What is this woodcut / engraving like / illustrative design style called? (as seen on the US dollar sign)

Where can I find books / references / inspirations to learn the principles behind these graphic patterns?

It’s often seen in luxury or heritage style products, as well as the us dollar sign. What is the art or graphic design style called? I understand that this may be a mix of various styles, but is there an overlapping or overall name for this art style?

Specific examples include Simon Frouw’s work as they all seem to fall under this category:



More examples:

Sentinels cards example

Chinese lattice mixed with this style for nike

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wine design example

Card example

Looking at them they just look elegant and old-school luxurious with all the intricate details that looks hand crafted. From looking at the various examples I gathered there seems to be elements or art deco geometric patterns, halftone engravings styles, monograms, and heritage crests

I’m probably the most interested in the beautiful decorative geometric & illustrative or graphic design patterns as seen in the background.

What’s the principle behind these designs? What’s it called and where can I learn to make them?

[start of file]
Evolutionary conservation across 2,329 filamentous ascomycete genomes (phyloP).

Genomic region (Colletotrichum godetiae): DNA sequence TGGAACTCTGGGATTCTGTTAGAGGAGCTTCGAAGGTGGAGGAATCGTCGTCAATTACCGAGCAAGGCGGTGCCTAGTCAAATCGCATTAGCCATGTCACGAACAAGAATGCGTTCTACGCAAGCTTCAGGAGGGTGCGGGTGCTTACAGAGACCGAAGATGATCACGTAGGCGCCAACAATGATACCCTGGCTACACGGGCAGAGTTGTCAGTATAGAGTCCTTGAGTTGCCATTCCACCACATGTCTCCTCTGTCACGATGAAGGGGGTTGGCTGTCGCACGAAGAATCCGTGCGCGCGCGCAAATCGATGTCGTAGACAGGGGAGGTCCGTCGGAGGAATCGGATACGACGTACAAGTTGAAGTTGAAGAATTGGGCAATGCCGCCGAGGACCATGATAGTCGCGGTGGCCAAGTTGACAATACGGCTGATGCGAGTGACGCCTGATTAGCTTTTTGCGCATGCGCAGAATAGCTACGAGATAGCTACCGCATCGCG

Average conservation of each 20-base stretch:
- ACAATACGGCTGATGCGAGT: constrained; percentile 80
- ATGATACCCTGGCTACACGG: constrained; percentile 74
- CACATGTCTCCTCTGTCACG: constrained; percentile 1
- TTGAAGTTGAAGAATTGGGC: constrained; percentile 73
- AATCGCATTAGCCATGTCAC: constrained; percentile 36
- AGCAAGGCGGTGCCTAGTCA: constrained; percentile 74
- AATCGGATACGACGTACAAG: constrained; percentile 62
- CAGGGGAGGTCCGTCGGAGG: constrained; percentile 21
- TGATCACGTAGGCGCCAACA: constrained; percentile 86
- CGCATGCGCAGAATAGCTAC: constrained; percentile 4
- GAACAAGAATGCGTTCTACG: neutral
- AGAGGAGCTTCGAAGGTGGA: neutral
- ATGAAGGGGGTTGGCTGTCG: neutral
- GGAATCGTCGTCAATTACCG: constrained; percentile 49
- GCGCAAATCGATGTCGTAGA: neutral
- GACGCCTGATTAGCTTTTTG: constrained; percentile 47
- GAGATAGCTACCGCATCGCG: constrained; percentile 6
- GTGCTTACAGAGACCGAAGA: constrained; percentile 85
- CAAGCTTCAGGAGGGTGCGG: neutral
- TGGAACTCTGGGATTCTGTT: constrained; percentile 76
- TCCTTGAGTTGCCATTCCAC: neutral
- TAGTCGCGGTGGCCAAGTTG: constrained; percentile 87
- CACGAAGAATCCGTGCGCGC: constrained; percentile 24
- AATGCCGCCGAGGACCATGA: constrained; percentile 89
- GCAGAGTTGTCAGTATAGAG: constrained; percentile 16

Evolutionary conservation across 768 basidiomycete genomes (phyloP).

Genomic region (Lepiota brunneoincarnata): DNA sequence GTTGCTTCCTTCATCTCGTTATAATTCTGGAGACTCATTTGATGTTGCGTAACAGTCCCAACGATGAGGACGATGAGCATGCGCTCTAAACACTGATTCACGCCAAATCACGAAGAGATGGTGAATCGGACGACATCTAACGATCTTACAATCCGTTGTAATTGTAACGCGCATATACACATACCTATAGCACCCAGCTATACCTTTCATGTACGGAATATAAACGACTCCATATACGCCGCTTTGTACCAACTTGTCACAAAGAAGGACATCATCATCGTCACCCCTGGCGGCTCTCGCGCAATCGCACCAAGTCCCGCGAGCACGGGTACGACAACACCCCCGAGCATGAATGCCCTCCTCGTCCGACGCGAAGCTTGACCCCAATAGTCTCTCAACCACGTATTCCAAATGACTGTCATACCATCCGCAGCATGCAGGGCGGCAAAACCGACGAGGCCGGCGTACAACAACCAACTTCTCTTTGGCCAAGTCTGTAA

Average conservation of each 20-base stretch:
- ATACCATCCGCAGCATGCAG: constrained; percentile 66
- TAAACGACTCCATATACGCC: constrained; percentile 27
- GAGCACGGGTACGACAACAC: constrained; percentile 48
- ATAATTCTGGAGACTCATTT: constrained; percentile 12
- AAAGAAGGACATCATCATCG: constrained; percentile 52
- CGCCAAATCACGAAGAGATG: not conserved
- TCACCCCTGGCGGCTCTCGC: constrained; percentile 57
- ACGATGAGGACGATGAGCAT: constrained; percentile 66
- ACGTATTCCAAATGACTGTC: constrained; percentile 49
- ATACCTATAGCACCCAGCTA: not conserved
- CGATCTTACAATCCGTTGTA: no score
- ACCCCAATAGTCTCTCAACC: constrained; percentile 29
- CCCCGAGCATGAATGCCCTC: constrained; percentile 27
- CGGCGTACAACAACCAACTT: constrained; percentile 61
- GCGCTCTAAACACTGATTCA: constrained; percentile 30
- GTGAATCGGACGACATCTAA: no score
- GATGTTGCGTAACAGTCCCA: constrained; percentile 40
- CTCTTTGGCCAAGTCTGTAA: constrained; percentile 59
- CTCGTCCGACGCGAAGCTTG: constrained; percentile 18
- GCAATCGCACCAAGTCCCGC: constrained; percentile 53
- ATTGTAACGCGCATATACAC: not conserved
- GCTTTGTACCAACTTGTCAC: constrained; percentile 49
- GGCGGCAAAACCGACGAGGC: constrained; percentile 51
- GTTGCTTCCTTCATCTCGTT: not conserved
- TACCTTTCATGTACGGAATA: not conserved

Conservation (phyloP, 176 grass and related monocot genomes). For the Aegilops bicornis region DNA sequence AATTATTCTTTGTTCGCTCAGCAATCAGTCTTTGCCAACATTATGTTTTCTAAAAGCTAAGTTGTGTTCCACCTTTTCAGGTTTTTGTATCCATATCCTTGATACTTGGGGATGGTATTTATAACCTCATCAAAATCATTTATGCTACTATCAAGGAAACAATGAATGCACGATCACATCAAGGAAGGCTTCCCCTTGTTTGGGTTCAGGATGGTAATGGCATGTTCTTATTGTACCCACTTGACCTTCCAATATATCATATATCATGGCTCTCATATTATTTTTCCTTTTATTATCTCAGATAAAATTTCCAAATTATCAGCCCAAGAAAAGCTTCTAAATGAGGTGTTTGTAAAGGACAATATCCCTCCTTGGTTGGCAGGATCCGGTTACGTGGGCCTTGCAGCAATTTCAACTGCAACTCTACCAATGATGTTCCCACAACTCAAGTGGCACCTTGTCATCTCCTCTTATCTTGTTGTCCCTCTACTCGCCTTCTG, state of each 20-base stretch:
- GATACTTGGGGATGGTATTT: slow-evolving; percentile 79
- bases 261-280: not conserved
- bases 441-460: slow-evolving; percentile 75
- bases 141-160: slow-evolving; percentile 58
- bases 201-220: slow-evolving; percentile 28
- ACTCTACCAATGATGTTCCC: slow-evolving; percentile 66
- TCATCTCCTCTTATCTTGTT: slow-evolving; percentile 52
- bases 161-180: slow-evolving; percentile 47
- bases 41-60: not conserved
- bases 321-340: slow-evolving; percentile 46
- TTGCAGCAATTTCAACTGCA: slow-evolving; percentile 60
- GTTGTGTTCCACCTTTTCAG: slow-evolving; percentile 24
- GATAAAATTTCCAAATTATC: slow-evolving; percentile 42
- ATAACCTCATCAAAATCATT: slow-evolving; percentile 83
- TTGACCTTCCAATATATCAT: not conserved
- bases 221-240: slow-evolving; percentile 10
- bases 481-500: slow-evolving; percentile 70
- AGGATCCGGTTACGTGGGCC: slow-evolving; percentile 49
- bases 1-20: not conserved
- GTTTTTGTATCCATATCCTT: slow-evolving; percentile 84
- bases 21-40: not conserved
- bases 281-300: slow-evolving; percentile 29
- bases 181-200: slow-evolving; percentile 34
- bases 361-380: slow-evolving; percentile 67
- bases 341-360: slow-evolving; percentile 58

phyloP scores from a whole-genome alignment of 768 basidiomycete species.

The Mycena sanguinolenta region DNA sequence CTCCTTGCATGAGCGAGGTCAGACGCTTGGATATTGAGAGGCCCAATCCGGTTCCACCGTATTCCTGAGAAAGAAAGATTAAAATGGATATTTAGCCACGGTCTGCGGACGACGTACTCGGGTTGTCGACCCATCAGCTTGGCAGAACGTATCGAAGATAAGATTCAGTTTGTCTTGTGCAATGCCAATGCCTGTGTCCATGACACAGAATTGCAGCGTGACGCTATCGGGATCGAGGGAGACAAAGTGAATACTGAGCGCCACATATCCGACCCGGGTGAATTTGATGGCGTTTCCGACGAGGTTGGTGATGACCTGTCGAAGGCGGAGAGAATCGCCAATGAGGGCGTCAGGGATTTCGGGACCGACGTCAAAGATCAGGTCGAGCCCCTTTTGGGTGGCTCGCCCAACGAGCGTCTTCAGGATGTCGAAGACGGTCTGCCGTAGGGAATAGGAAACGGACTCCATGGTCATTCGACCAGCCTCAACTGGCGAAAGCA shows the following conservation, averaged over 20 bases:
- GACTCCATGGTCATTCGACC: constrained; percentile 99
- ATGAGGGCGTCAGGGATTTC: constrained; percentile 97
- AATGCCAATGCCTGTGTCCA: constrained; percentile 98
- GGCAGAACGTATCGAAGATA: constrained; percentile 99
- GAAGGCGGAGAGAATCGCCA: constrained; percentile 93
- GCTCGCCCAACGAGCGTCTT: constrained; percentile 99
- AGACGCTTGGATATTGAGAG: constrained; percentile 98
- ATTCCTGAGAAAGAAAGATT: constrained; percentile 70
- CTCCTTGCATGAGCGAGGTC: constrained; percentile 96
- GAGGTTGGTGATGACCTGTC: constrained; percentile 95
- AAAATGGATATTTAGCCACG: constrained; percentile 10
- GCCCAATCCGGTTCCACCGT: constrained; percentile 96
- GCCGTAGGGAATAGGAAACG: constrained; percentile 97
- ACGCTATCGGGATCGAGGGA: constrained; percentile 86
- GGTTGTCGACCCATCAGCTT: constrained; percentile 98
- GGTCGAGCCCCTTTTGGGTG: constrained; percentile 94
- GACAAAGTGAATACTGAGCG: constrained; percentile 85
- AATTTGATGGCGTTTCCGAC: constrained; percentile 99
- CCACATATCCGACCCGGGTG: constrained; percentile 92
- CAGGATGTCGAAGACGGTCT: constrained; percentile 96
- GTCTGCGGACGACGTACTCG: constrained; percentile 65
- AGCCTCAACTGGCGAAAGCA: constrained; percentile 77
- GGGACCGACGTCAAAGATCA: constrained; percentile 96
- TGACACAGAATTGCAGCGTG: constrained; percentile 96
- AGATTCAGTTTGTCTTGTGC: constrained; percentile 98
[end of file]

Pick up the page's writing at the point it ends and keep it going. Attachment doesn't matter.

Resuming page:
As for the ‘style’ you see on printed US Currency, that is engraving. It’s more of a technique than anything. See the answer here.

That said, the samples show aren’t all engraving. A few borrow (namely ‘A’ monogram) but you have other techniques and styles going on.

The first two are just decorative illustrations. They are evocative of a lot of late 1800’s style advertising.

The 3rd we discussed, and is the closest to engraving.

The 4th is emulating hand lettering–specifically gold plated signage. Also something you say a lot of in the late 1800s into the 1900s. It was traditionally done in gold leaf and paint on glass. There’s also decorative type swashes included.

The last is physically embossing (raised decoration) and stylistically perhaps best described as ‘playing card style’.

I wouldn’t call any of the styles shown as ‘woodcut’. That’s perhaps related, but tends to have a bit of a different aesthetic.

Source : Link , Question Author : SGcoder , Answer Author : Community

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